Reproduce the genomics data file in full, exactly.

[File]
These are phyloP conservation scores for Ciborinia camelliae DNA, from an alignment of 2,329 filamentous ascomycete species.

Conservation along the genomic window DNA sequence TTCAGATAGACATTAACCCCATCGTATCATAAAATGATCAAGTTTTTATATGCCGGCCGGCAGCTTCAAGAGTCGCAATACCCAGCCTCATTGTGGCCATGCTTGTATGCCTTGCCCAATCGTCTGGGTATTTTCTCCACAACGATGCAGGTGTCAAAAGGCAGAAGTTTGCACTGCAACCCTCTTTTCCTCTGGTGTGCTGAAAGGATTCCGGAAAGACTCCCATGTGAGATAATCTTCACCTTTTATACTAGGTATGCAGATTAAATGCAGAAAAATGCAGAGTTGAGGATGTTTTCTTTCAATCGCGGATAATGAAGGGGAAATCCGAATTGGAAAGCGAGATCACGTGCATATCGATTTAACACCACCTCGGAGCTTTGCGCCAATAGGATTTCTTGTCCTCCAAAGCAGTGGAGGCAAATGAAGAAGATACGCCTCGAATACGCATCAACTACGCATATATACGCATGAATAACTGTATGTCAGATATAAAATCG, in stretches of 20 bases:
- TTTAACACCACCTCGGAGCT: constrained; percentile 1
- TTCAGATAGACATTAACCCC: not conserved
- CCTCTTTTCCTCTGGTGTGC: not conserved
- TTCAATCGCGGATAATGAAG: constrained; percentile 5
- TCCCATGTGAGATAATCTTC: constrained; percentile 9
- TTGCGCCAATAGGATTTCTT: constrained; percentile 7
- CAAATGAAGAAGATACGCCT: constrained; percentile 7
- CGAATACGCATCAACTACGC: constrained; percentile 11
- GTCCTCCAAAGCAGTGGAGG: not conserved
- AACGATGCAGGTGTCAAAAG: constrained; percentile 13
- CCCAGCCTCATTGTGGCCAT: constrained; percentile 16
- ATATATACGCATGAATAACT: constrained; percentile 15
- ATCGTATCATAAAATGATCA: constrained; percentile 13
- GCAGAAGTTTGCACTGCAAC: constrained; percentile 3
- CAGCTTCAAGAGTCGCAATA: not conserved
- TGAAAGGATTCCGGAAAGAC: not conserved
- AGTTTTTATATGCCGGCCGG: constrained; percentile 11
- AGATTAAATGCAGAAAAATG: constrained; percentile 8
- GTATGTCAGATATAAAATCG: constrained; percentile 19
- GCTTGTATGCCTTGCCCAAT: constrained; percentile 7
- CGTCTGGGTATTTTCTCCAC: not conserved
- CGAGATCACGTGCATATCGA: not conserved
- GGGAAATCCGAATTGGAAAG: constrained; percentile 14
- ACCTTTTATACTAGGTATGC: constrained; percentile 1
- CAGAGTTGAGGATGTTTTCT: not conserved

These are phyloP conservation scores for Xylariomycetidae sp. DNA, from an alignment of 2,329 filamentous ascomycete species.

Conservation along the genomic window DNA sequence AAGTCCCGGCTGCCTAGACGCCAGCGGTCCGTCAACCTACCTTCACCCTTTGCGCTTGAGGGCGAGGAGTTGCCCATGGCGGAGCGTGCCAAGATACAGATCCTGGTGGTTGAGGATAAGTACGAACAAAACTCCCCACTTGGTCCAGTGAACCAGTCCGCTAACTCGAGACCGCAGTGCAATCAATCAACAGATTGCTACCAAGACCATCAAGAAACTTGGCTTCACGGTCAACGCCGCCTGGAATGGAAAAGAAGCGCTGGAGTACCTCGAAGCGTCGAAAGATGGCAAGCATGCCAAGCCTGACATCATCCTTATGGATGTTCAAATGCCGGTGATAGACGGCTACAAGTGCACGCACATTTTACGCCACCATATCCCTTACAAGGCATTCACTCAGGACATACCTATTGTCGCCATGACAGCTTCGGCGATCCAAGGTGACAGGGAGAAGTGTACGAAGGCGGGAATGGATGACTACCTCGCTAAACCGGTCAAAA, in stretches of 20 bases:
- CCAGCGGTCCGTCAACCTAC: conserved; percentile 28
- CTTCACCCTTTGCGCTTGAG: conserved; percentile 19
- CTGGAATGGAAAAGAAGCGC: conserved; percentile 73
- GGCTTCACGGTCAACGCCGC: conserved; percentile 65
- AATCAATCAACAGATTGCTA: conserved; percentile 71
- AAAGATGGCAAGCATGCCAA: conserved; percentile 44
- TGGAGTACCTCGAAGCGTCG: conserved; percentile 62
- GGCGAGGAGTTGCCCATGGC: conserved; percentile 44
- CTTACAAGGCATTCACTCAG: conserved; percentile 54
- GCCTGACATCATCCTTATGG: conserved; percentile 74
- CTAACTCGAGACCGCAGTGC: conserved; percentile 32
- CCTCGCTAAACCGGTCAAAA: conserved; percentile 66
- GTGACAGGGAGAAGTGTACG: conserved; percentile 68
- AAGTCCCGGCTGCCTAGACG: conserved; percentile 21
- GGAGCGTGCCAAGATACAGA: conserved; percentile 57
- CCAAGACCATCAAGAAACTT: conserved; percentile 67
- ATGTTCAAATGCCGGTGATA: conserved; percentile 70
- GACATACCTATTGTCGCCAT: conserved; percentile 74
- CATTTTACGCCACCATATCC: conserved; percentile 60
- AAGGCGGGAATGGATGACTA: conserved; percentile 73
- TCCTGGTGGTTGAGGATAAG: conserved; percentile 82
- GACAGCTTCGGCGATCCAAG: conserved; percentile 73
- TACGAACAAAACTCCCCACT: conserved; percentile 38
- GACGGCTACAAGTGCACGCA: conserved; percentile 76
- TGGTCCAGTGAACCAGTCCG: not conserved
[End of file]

These are phyloP conservation scores for Ciborinia camelliae DNA, from an alignment of 2,329 filamentous ascomycete species.

Conservation along the genomic window DNA sequence TTCAGATAGACATTAACCCCATCGTATCATAAAATGATCAAGTTTTTATATGCCGGCCGGCAGCTTCAAGAGTCGCAATACCCAGCCTCATTGTGGCCATGCTTGTATGCCTTGCCCAATCGTCTGGGTATTTTCTCCACAACGATGCAGGTGTCAAAAGGCAGAAGTTTGCACTGCAACCCTCTTTTCCTCTGGTGTGCTGAAAGGATTCCGGAAAGACTCCCATGTGAGATAATCTTCACCTTTTATACTAGGTATGCAGATTAAATGCAGAAAAATGCAGAGTTGAGGATGTTTTCTTTCAATCGCGGATAATGAAGGGGAAATCCGAATTGGAAAGCGAGATCACGTGCATATCGATTTAACACCACCTCGGAGCTTTGCGCCAATAGGATTTCTTGTCCTCCAAAGCAGTGGAGGCAAATGAAGAAGATACGCCTCGAATACGCATCAACTACGCATATATACGCATGAATAACTGTATGTCAGATATAAAATCG, in stretches of 20 bases:
- TTTAACACCACCTCGGAGCT: constrained; percentile 1
- TTCAGATAGACATTAACCCC: not conserved
- CCTCTTTTCCTCTGGTGTGC: not conserved
- TTCAATCGCGGATAATGAAG: constrained; percentile 5
- TCCCATGTGAGATAATCTTC: constrained; percentile 9
- TTGCGCCAATAGGATTTCTT: constrained; percentile 7
- CAAATGAAGAAGATACGCCT: constrained; percentile 7
- CGAATACGCATCAACTACGC: constrained; percentile 11
- GTCCTCCAAAGCAGTGGAGG: not conserved
- AACGATGCAGGTGTCAAAAG: constrained; percentile 13
- CCCAGCCTCATTGTGGCCAT: constrained; percentile 16
- ATATATACGCATGAATAACT: constrained; percentile 15
- ATCGTATCATAAAATGATCA: constrained; percentile 13
- GCAGAAGTTTGCACTGCAAC: constrained; percentile 3
- CAGCTTCAAGAGTCGCAATA: not conserved
- TGAAAGGATTCCGGAAAGAC: not conserved
- AGTTTTTATATGCCGGCCGG: constrained; percentile 11
- AGATTAAATGCAGAAAAATG: constrained; percentile 8
- GTATGTCAGATATAAAATCG: constrained; percentile 19
- GCTTGTATGCCTTGCCCAAT: constrained; percentile 7
- CGTCTGGGTATTTTCTCCAC: not conserved
- CGAGATCACGTGCATATCGA: not conserved
- GGGAAATCCGAATTGGAAAG: constrained; percentile 14
- ACCTTTTATACTAGGTATGC: constrained; percentile 1
- CAGAGTTGAGGATGTTTTCT: not conserved

These are phyloP conservation scores for Xylariomycetidae sp. DNA, from an alignment of 2,329 filamentous ascomycete species.

Conservation along the genomic window DNA sequence AAGTCCCGGCTGCCTAGACGCCAGCGGTCCGTCAACCTACCTTCACCCTTTGCGCTTGAGGGCGAGGAGTTGCCCATGGCGGAGCGTGCCAAGATACAGATCCTGGTGGTTGAGGATAAGTACGAACAAAACTCCCCACTTGGTCCAGTGAACCAGTCCGCTAACTCGAGACCGCAGTGCAATCAATCAACAGATTGCTACCAAGACCATCAAGAAACTTGGCTTCACGGTCAACGCCGCCTGGAATGGAAAAGAAGCGCTGGAGTACCTCGAAGCGTCGAAAGATGGCAAGCATGCCAAGCCTGACATCATCCTTATGGATGTTCAAATGCCGGTGATAGACGGCTACAAGTGCACGCACATTTTACGCCACCATATCCCTTACAAGGCATTCACTCAGGACATACCTATTGTCGCCATGACAGCTTCGGCGATCCAAGGTGACAGGGAGAAGTGTACGAAGGCGGGAATGGATGACTACCTCGCTAAACCGGTCAAAA, in stretches of 20 bases:
- CCAGCGGTCCGTCAACCTAC: conserved; percentile 28
- CTTCACCCTTTGCGCTTGAG: conserved; percentile 19
- CTGGAATGGAAAAGAAGCGC: conserved; percentile 73
- GGCTTCACGGTCAACGCCGC: conserved; percentile 65
- AATCAATCAACAGATTGCTA: conserved; percentile 71
- AAAGATGGCAAGCATGCCAA: conserved; percentile 44
- TGGAGTACCTCGAAGCGTCG: conserved; percentile 62
- GGCGAGGAGTTGCCCATGGC: conserved; percentile 44
- CTTACAAGGCATTCACTCAG: conserved; percentile 54
- GCCTGACATCATCCTTATGG: conserved; percentile 74
- CTAACTCGAGACCGCAGTGC: conserved; percentile 32
- CCTCGCTAAACCGGTCAAAA: conserved; percentile 66
- GTGACAGGGAGAAGTGTACG: conserved; percentile 68
- AAGTCCCGGCTGCCTAGACG: conserved; percentile 21
- GGAGCGTGCCAAGATACAGA: conserved; percentile 57
- CCAAGACCATCAAGAAACTT: conserved; percentile 67
- ATGTTCAAATGCCGGTGATA: conserved; percentile 70
- GACATACCTATTGTCGCCAT: conserved; percentile 74
- CATTTTACGCCACCATATCC: conserved; percentile 60
- AAGGCGGGAATGGATGACTA: conserved; percentile 73
- TCCTGGTGGTTGAGGATAAG: conserved; percentile 82
- GACAGCTTCGGCGATCCAAG: conserved; percentile 73
- TACGAACAAAACTCCCCACT: conserved; percentile 38
- GACGGCTACAAGTGCACGCA: conserved; percentile 76
- TGGTCCAGTGAACCAGTCCG: not conserved